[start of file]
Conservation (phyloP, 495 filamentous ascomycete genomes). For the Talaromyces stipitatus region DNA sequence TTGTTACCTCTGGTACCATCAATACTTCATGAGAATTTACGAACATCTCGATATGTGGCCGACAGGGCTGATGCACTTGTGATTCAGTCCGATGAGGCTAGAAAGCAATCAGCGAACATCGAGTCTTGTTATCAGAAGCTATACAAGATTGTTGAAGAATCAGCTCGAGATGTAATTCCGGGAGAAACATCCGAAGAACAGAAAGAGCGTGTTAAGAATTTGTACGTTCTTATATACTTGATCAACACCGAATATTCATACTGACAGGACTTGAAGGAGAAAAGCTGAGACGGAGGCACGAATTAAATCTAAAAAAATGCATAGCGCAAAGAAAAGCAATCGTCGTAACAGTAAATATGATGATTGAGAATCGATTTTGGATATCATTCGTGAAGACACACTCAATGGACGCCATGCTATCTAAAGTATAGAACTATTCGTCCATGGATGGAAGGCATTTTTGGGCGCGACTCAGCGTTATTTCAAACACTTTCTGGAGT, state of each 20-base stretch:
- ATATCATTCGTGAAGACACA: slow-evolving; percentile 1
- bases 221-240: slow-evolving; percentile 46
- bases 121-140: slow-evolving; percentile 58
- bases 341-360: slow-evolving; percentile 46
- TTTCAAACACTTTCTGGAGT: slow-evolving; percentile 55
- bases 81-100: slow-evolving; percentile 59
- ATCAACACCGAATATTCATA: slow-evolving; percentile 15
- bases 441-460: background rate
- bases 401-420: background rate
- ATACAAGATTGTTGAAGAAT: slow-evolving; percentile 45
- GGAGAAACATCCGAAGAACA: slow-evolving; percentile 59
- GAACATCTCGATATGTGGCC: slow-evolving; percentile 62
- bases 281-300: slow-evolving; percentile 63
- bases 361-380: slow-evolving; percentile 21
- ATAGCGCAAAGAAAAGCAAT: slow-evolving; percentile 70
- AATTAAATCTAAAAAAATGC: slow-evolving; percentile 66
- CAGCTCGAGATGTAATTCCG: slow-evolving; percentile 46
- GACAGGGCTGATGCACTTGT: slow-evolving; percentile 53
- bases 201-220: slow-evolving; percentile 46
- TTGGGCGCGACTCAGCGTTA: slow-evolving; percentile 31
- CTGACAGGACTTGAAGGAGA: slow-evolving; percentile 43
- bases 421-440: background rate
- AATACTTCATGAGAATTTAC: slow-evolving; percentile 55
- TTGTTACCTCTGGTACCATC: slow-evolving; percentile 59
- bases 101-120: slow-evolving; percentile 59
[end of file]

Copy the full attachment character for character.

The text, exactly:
Conservation (phyloP, 495 filamentous ascomycete genomes). For the Talaromyces stipitatus region DNA sequence TTGTTACCTCTGGTACCATCAATACTTCATGAGAATTTACGAACATCTCGATATGTGGCCGACAGGGCTGATGCACTTGTGATTCAGTCCGATGAGGCTAGAAAGCAATCAGCGAACATCGAGTCTTGTTATCAGAAGCTATACAAGATTGTTGAAGAATCAGCTCGAGATGTAATTCCGGGAGAAACATCCGAAGAACAGAAAGAGCGTGTTAAGAATTTGTACGTTCTTATATACTTGATCAACACCGAATATTCATACTGACAGGACTTGAAGGAGAAAAGCTGAGACGGAGGCACGAATTAAATCTAAAAAAATGCATAGCGCAAAGAAAAGCAATCGTCGTAACAGTAAATATGATGATTGAGAATCGATTTTGGATATCATTCGTGAAGACACACTCAATGGACGCCATGCTATCTAAAGTATAGAACTATTCGTCCATGGATGGAAGGCATTTTTGGGCGCGACTCAGCGTTATTTCAAACACTTTCTGGAGT, state of each 20-base stretch:
- ATATCATTCGTGAAGACACA: slow-evolving; percentile 1
- bases 221-240: slow-evolving; percentile 46
- bases 121-140: slow-evolving; percentile 58
- bases 341-360: slow-evolving; percentile 46
- TTTCAAACACTTTCTGGAGT: slow-evolving; percentile 55
- bases 81-100: slow-evolving; percentile 59
- ATCAACACCGAATATTCATA: slow-evolving; percentile 15
- bases 441-460: background rate
- bases 401-420: background rate
- ATACAAGATTGTTGAAGAAT: slow-evolving; percentile 45
- GGAGAAACATCCGAAGAACA: slow-evolving; percentile 59
- GAACATCTCGATATGTGGCC: slow-evolving; percentile 62
- bases 281-300: slow-evolving; percentile 63
- bases 361-380: slow-evolving; percentile 21
- ATAGCGCAAAGAAAAGCAAT: slow-evolving; percentile 70
- AATTAAATCTAAAAAAATGC: slow-evolving; percentile 66
- CAGCTCGAGATGTAATTCCG: slow-evolving; percentile 46
- GACAGGGCTGATGCACTTGT: slow-evolving; percentile 53
- bases 201-220: slow-evolving; percentile 46
- TTGGGCGCGACTCAGCGTTA: slow-evolving; percentile 31
- CTGACAGGACTTGAAGGAGA: slow-evolving; percentile 43
- bases 421-440: background rate
- AATACTTCATGAGAATTTAC: slow-evolving; percentile 55
- TTGTTACCTCTGGTACCATC: slow-evolving; percentile 59
- bases 101-120: slow-evolving; percentile 59